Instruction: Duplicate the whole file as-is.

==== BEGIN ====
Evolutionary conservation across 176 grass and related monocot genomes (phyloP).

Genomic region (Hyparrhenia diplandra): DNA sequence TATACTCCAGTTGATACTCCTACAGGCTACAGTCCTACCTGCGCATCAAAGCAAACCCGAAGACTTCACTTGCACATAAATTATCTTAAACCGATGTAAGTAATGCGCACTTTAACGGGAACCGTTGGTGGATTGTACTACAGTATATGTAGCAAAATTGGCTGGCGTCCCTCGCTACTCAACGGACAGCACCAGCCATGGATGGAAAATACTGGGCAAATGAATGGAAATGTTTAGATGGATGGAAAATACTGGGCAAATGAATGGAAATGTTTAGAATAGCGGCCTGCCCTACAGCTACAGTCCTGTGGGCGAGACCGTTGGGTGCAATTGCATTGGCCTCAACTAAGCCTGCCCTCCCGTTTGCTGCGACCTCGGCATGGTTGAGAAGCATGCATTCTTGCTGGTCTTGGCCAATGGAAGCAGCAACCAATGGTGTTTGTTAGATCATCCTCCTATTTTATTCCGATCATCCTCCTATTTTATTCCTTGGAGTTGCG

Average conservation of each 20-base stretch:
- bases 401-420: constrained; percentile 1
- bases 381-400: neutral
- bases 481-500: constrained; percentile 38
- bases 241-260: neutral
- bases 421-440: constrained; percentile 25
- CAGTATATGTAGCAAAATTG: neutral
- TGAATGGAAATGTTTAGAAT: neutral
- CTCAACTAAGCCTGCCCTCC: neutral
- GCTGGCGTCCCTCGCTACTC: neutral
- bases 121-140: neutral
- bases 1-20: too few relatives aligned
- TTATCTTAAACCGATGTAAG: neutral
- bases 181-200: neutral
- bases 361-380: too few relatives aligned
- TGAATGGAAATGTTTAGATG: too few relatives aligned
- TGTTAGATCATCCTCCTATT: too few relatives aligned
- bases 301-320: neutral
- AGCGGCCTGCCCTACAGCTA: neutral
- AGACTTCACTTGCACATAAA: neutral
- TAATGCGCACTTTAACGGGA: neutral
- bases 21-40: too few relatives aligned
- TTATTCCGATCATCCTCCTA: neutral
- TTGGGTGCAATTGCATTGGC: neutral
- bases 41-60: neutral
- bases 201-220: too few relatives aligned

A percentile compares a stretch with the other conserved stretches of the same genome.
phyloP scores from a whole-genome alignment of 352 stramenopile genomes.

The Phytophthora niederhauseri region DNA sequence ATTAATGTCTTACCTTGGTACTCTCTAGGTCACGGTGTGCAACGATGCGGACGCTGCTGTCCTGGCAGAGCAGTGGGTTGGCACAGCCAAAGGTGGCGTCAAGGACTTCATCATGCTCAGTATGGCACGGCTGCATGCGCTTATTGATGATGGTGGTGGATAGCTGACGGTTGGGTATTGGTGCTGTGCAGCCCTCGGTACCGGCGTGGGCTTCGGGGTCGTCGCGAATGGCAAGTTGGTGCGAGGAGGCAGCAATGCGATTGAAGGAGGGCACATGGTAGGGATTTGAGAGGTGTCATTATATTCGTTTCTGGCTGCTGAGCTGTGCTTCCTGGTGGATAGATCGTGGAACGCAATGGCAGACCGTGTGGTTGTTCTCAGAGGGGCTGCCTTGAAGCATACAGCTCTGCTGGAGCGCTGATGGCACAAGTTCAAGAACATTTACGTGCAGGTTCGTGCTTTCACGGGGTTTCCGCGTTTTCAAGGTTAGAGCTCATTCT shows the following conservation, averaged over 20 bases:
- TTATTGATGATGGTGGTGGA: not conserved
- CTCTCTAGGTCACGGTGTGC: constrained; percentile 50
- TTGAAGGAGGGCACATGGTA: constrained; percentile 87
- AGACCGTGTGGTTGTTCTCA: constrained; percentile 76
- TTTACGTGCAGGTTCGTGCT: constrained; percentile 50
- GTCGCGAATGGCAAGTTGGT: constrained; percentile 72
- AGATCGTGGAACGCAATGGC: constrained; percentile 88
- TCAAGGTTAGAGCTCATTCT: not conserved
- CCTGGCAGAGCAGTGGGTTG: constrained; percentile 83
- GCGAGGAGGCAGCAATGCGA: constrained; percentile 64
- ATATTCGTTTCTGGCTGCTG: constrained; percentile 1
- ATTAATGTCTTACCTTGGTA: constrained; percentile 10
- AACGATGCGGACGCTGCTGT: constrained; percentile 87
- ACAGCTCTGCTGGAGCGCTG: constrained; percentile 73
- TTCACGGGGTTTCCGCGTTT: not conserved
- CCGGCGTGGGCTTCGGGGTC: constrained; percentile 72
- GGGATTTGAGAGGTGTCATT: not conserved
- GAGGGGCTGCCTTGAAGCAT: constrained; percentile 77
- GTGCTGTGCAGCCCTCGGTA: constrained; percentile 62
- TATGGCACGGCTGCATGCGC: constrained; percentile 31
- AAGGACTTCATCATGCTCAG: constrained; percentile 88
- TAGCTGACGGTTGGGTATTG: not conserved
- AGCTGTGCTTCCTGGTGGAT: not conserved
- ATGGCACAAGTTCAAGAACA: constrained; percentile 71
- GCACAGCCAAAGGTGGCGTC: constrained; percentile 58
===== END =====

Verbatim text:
Evolutionary conservation across 176 grass and related monocot genomes (phyloP).

Genomic region (Hyparrhenia diplandra): DNA sequence TATACTCCAGTTGATACTCCTACAGGCTACAGTCCTACCTGCGCATCAAAGCAAACCCGAAGACTTCACTTGCACATAAATTATCTTAAACCGATGTAAGTAATGCGCACTTTAACGGGAACCGTTGGTGGATTGTACTACAGTATATGTAGCAAAATTGGCTGGCGTCCCTCGCTACTCAACGGACAGCACCAGCCATGGATGGAAAATACTGGGCAAATGAATGGAAATGTTTAGATGGATGGAAAATACTGGGCAAATGAATGGAAATGTTTAGAATAGCGGCCTGCCCTACAGCTACAGTCCTGTGGGCGAGACCGTTGGGTGCAATTGCATTGGCCTCAACTAAGCCTGCCCTCCCGTTTGCTGCGACCTCGGCATGGTTGAGAAGCATGCATTCTTGCTGGTCTTGGCCAATGGAAGCAGCAACCAATGGTGTTTGTTAGATCATCCTCCTATTTTATTCCGATCATCCTCCTATTTTATTCCTTGGAGTTGCG

Average conservation of each 20-base stretch:
- bases 401-420: constrained; percentile 1
- bases 381-400: neutral
- bases 481-500: constrained; percentile 38
- bases 241-260: neutral
- bases 421-440: constrained; percentile 25
- CAGTATATGTAGCAAAATTG: neutral
- TGAATGGAAATGTTTAGAAT: neutral
- CTCAACTAAGCCTGCCCTCC: neutral
- GCTGGCGTCCCTCGCTACTC: neutral
- bases 121-140: neutral
- bases 1-20: too few relatives aligned
- TTATCTTAAACCGATGTAAG: neutral
- bases 181-200: neutral
- bases 361-380: too few relatives aligned
- TGAATGGAAATGTTTAGATG: too few relatives aligned
- TGTTAGATCATCCTCCTATT: too few relatives aligned
- bases 301-320: neutral
- AGCGGCCTGCCCTACAGCTA: neutral
- AGACTTCACTTGCACATAAA: neutral
- TAATGCGCACTTTAACGGGA: neutral
- bases 21-40: too few relatives aligned
- TTATTCCGATCATCCTCCTA: neutral
- TTGGGTGCAATTGCATTGGC: neutral
- bases 41-60: neutral
- bases 201-220: too few relatives aligned

A percentile compares a stretch with the other conserved stretches of the same genome.
phyloP scores from a whole-genome alignment of 352 stramenopile genomes.

The Phytophthora niederhauseri region DNA sequence ATTAATGTCTTACCTTGGTACTCTCTAGGTCACGGTGTGCAACGATGCGGACGCTGCTGTCCTGGCAGAGCAGTGGGTTGGCACAGCCAAAGGTGGCGTCAAGGACTTCATCATGCTCAGTATGGCACGGCTGCATGCGCTTATTGATGATGGTGGTGGATAGCTGACGGTTGGGTATTGGTGCTGTGCAGCCCTCGGTACCGGCGTGGGCTTCGGGGTCGTCGCGAATGGCAAGTTGGTGCGAGGAGGCAGCAATGCGATTGAAGGAGGGCACATGGTAGGGATTTGAGAGGTGTCATTATATTCGTTTCTGGCTGCTGAGCTGTGCTTCCTGGTGGATAGATCGTGGAACGCAATGGCAGACCGTGTGGTTGTTCTCAGAGGGGCTGCCTTGAAGCATACAGCTCTGCTGGAGCGCTGATGGCACAAGTTCAAGAACATTTACGTGCAGGTTCGTGCTTTCACGGGGTTTCCGCGTTTTCAAGGTTAGAGCTCATTCT shows the following conservation, averaged over 20 bases:
- TTATTGATGATGGTGGTGGA: not conserved
- CTCTCTAGGTCACGGTGTGC: constrained; percentile 50
- TTGAAGGAGGGCACATGGTA: constrained; percentile 87
- AGACCGTGTGGTTGTTCTCA: constrained; percentile 76
- TTTACGTGCAGGTTCGTGCT: constrained; percentile 50
- GTCGCGAATGGCAAGTTGGT: constrained; percentile 72
- AGATCGTGGAACGCAATGGC: constrained; percentile 88
- TCAAGGTTAGAGCTCATTCT: not conserved
- CCTGGCAGAGCAGTGGGTTG: constrained; percentile 83
- GCGAGGAGGCAGCAATGCGA: constrained; percentile 64
- ATATTCGTTTCTGGCTGCTG: constrained; percentile 1
- ATTAATGTCTTACCTTGGTA: constrained; percentile 10
- AACGATGCGGACGCTGCTGT: constrained; percentile 87
- ACAGCTCTGCTGGAGCGCTG: constrained; percentile 73
- TTCACGGGGTTTCCGCGTTT: not conserved
- CCGGCGTGGGCTTCGGGGTC: constrained; percentile 72
- GGGATTTGAGAGGTGTCATT: not conserved
- GAGGGGCTGCCTTGAAGCAT: constrained; percentile 77
- GTGCTGTGCAGCCCTCGGTA: constrained; percentile 62
- TATGGCACGGCTGCATGCGC: constrained; percentile 31
- AAGGACTTCATCATGCTCAG: constrained; percentile 88
- TAGCTGACGGTTGGGTATTG: not conserved
- AGCTGTGCTTCCTGGTGGAT: not conserved
- ATGGCACAAGTTCAAGAACA: constrained; percentile 71
- GCACAGCCAAAGGTGGCGTC: constrained; percentile 58